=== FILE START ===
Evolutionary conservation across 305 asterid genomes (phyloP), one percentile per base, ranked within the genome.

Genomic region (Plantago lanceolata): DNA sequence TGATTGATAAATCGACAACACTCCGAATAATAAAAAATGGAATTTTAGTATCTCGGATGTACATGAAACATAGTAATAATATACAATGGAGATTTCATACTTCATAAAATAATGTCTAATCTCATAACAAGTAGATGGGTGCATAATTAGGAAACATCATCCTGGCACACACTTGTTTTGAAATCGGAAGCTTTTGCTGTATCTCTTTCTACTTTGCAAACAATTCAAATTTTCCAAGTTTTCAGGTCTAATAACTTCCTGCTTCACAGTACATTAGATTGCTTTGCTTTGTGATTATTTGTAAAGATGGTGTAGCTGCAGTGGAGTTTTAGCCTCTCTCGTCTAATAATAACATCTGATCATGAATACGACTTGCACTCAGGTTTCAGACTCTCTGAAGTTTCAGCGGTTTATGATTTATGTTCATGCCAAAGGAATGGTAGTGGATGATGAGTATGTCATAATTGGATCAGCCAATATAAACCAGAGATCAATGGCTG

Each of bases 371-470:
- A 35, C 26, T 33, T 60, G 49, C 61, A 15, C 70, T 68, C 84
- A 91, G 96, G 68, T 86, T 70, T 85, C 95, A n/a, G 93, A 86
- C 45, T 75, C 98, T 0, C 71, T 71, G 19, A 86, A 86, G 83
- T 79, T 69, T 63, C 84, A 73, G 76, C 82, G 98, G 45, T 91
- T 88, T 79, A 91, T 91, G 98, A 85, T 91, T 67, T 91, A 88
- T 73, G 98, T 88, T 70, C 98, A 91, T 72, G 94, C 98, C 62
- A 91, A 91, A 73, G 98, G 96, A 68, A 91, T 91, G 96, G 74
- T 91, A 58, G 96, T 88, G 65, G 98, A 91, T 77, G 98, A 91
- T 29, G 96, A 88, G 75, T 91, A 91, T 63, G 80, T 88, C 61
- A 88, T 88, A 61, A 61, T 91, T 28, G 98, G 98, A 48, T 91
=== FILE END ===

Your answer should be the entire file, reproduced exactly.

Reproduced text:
Evolutionary conservation across 305 asterid genomes (phyloP), one percentile per base, ranked within the genome.

Genomic region (Plantago lanceolata): DNA sequence TGATTGATAAATCGACAACACTCCGAATAATAAAAAATGGAATTTTAGTATCTCGGATGTACATGAAACATAGTAATAATATACAATGGAGATTTCATACTTCATAAAATAATGTCTAATCTCATAACAAGTAGATGGGTGCATAATTAGGAAACATCATCCTGGCACACACTTGTTTTGAAATCGGAAGCTTTTGCTGTATCTCTTTCTACTTTGCAAACAATTCAAATTTTCCAAGTTTTCAGGTCTAATAACTTCCTGCTTCACAGTACATTAGATTGCTTTGCTTTGTGATTATTTGTAAAGATGGTGTAGCTGCAGTGGAGTTTTAGCCTCTCTCGTCTAATAATAACATCTGATCATGAATACGACTTGCACTCAGGTTTCAGACTCTCTGAAGTTTCAGCGGTTTATGATTTATGTTCATGCCAAAGGAATGGTAGTGGATGATGAGTATGTCATAATTGGATCAGCCAATATAAACCAGAGATCAATGGCTG

Each of bases 371-470:
- A 35, C 26, T 33, T 60, G 49, C 61, A 15, C 70, T 68, C 84
- A 91, G 96, G 68, T 86, T 70, T 85, C 95, A n/a, G 93, A 86
- C 45, T 75, C 98, T 0, C 71, T 71, G 19, A 86, A 86, G 83
- T 79, T 69, T 63, C 84, A 73, G 76, C 82, G 98, G 45, T 91
- T 88, T 79, A 91, T 91, G 98, A 85, T 91, T 67, T 91, A 88
- T 73, G 98, T 88, T 70, C 98, A 91, T 72, G 94, C 98, C 62
- A 91, A 91, A 73, G 98, G 96, A 68, A 91, T 91, G 96, G 74
- T 91, A 58, G 96, T 88, G 65, G 98, A 91, T 77, G 98, A 91
- T 29, G 96, A 88, G 75, T 91, A 91, T 63, G 80, T 88, C 61
- A 88, T 88, A 61, A 61, T 91, T 28, G 98, G 98, A 48, T 91